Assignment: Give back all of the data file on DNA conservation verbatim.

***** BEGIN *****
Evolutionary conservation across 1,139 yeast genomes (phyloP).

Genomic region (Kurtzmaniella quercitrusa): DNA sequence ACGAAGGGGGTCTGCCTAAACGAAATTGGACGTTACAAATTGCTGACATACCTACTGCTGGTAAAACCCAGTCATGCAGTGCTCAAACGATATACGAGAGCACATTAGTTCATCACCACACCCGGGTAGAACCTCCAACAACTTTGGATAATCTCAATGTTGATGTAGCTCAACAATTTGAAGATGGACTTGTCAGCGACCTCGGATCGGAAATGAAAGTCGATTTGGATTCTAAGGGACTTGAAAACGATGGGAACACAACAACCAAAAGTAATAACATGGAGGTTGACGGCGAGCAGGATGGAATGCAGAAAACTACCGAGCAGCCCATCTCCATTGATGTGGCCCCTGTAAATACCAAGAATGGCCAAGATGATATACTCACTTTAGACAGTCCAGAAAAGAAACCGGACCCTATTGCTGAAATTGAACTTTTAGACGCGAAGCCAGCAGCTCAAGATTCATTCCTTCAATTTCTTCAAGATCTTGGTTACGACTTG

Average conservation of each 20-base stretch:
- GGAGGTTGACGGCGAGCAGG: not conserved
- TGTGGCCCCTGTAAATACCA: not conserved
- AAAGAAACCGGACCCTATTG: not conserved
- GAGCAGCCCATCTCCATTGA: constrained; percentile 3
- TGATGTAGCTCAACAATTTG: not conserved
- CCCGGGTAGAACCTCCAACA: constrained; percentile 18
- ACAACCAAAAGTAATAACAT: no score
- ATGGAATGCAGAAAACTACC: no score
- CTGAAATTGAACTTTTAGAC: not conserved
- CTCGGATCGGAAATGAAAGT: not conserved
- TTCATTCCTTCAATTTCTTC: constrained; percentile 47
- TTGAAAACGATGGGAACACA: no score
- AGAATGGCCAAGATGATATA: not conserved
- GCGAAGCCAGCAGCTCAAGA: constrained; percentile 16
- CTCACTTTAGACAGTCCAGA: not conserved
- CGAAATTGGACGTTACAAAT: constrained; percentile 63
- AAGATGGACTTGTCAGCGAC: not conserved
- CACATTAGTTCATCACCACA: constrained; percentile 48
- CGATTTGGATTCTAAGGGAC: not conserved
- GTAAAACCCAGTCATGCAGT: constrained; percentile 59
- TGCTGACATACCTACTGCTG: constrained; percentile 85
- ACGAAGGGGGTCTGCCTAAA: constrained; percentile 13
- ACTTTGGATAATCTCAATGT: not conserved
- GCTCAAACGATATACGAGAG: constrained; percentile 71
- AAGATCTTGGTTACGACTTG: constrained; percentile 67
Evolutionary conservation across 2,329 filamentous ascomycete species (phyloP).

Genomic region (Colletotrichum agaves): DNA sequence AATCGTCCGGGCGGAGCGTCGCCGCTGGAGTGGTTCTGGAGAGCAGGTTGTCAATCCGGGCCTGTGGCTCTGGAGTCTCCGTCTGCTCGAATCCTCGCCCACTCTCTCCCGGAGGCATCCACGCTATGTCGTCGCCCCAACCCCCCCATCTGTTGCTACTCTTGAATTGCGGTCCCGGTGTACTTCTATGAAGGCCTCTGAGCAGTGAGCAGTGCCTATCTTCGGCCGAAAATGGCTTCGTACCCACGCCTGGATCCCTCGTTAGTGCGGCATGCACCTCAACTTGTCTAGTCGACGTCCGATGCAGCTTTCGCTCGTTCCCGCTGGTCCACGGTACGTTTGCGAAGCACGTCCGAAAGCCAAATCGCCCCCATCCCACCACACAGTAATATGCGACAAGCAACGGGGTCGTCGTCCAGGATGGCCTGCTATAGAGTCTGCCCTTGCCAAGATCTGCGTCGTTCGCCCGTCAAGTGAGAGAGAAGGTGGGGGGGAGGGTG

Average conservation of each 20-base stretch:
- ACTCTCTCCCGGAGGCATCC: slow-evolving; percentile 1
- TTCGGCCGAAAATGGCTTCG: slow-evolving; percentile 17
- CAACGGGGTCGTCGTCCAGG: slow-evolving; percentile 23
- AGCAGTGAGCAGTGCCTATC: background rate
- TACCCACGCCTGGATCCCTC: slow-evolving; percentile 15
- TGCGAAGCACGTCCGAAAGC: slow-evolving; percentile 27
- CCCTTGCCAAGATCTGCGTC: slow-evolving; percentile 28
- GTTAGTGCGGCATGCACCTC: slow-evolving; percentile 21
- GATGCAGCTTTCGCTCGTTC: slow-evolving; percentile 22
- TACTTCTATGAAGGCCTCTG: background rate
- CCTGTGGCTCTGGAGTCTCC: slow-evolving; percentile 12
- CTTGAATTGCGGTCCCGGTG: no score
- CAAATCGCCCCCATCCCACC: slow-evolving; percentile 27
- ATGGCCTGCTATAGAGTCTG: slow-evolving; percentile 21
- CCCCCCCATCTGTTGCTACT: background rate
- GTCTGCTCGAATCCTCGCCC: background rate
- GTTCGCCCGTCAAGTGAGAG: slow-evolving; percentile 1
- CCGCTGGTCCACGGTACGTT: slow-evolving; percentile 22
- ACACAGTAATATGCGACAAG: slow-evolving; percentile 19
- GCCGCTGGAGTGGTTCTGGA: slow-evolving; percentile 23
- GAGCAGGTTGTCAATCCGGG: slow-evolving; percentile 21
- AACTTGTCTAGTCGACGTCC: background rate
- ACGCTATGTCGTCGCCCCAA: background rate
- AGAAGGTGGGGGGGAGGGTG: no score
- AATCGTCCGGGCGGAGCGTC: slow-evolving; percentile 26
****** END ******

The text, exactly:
Evolutionary conservation across 1,139 yeast genomes (phyloP).

Genomic region (Kurtzmaniella quercitrusa): DNA sequence ACGAAGGGGGTCTGCCTAAACGAAATTGGACGTTACAAATTGCTGACATACCTACTGCTGGTAAAACCCAGTCATGCAGTGCTCAAACGATATACGAGAGCACATTAGTTCATCACCACACCCGGGTAGAACCTCCAACAACTTTGGATAATCTCAATGTTGATGTAGCTCAACAATTTGAAGATGGACTTGTCAGCGACCTCGGATCGGAAATGAAAGTCGATTTGGATTCTAAGGGACTTGAAAACGATGGGAACACAACAACCAAAAGTAATAACATGGAGGTTGACGGCGAGCAGGATGGAATGCAGAAAACTACCGAGCAGCCCATCTCCATTGATGTGGCCCCTGTAAATACCAAGAATGGCCAAGATGATATACTCACTTTAGACAGTCCAGAAAAGAAACCGGACCCTATTGCTGAAATTGAACTTTTAGACGCGAAGCCAGCAGCTCAAGATTCATTCCTTCAATTTCTTCAAGATCTTGGTTACGACTTG

Average conservation of each 20-base stretch:
- GGAGGTTGACGGCGAGCAGG: not conserved
- TGTGGCCCCTGTAAATACCA: not conserved
- AAAGAAACCGGACCCTATTG: not conserved
- GAGCAGCCCATCTCCATTGA: constrained; percentile 3
- TGATGTAGCTCAACAATTTG: not conserved
- CCCGGGTAGAACCTCCAACA: constrained; percentile 18
- ACAACCAAAAGTAATAACAT: no score
- ATGGAATGCAGAAAACTACC: no score
- CTGAAATTGAACTTTTAGAC: not conserved
- CTCGGATCGGAAATGAAAGT: not conserved
- TTCATTCCTTCAATTTCTTC: constrained; percentile 47
- TTGAAAACGATGGGAACACA: no score
- AGAATGGCCAAGATGATATA: not conserved
- GCGAAGCCAGCAGCTCAAGA: constrained; percentile 16
- CTCACTTTAGACAGTCCAGA: not conserved
- CGAAATTGGACGTTACAAAT: constrained; percentile 63
- AAGATGGACTTGTCAGCGAC: not conserved
- CACATTAGTTCATCACCACA: constrained; percentile 48
- CGATTTGGATTCTAAGGGAC: not conserved
- GTAAAACCCAGTCATGCAGT: constrained; percentile 59
- TGCTGACATACCTACTGCTG: constrained; percentile 85
- ACGAAGGGGGTCTGCCTAAA: constrained; percentile 13
- ACTTTGGATAATCTCAATGT: not conserved
- GCTCAAACGATATACGAGAG: constrained; percentile 71
- AAGATCTTGGTTACGACTTG: constrained; percentile 67
Evolutionary conservation across 2,329 filamentous ascomycete species (phyloP).

Genomic region (Colletotrichum agaves): DNA sequence AATCGTCCGGGCGGAGCGTCGCCGCTGGAGTGGTTCTGGAGAGCAGGTTGTCAATCCGGGCCTGTGGCTCTGGAGTCTCCGTCTGCTCGAATCCTCGCCCACTCTCTCCCGGAGGCATCCACGCTATGTCGTCGCCCCAACCCCCCCATCTGTTGCTACTCTTGAATTGCGGTCCCGGTGTACTTCTATGAAGGCCTCTGAGCAGTGAGCAGTGCCTATCTTCGGCCGAAAATGGCTTCGTACCCACGCCTGGATCCCTCGTTAGTGCGGCATGCACCTCAACTTGTCTAGTCGACGTCCGATGCAGCTTTCGCTCGTTCCCGCTGGTCCACGGTACGTTTGCGAAGCACGTCCGAAAGCCAAATCGCCCCCATCCCACCACACAGTAATATGCGACAAGCAACGGGGTCGTCGTCCAGGATGGCCTGCTATAGAGTCTGCCCTTGCCAAGATCTGCGTCGTTCGCCCGTCAAGTGAGAGAGAAGGTGGGGGGGAGGGTG

Average conservation of each 20-base stretch:
- ACTCTCTCCCGGAGGCATCC: slow-evolving; percentile 1
- TTCGGCCGAAAATGGCTTCG: slow-evolving; percentile 17
- CAACGGGGTCGTCGTCCAGG: slow-evolving; percentile 23
- AGCAGTGAGCAGTGCCTATC: background rate
- TACCCACGCCTGGATCCCTC: slow-evolving; percentile 15
- TGCGAAGCACGTCCGAAAGC: slow-evolving; percentile 27
- CCCTTGCCAAGATCTGCGTC: slow-evolving; percentile 28
- GTTAGTGCGGCATGCACCTC: slow-evolving; percentile 21
- GATGCAGCTTTCGCTCGTTC: slow-evolving; percentile 22
- TACTTCTATGAAGGCCTCTG: background rate
- CCTGTGGCTCTGGAGTCTCC: slow-evolving; percentile 12
- CTTGAATTGCGGTCCCGGTG: no score
- CAAATCGCCCCCATCCCACC: slow-evolving; percentile 27
- ATGGCCTGCTATAGAGTCTG: slow-evolving; percentile 21
- CCCCCCCATCTGTTGCTACT: background rate
- GTCTGCTCGAATCCTCGCCC: background rate
- GTTCGCCCGTCAAGTGAGAG: slow-evolving; percentile 1
- CCGCTGGTCCACGGTACGTT: slow-evolving; percentile 22
- ACACAGTAATATGCGACAAG: slow-evolving; percentile 19
- GCCGCTGGAGTGGTTCTGGA: slow-evolving; percentile 23
- GAGCAGGTTGTCAATCCGGG: slow-evolving; percentile 21
- AACTTGTCTAGTCGACGTCC: background rate
- ACGCTATGTCGTCGCCCCAA: background rate
- AGAAGGTGGGGGGGAGGGTG: no score
- AATCGTCCGGGCGGAGCGTC: slow-evolving; percentile 26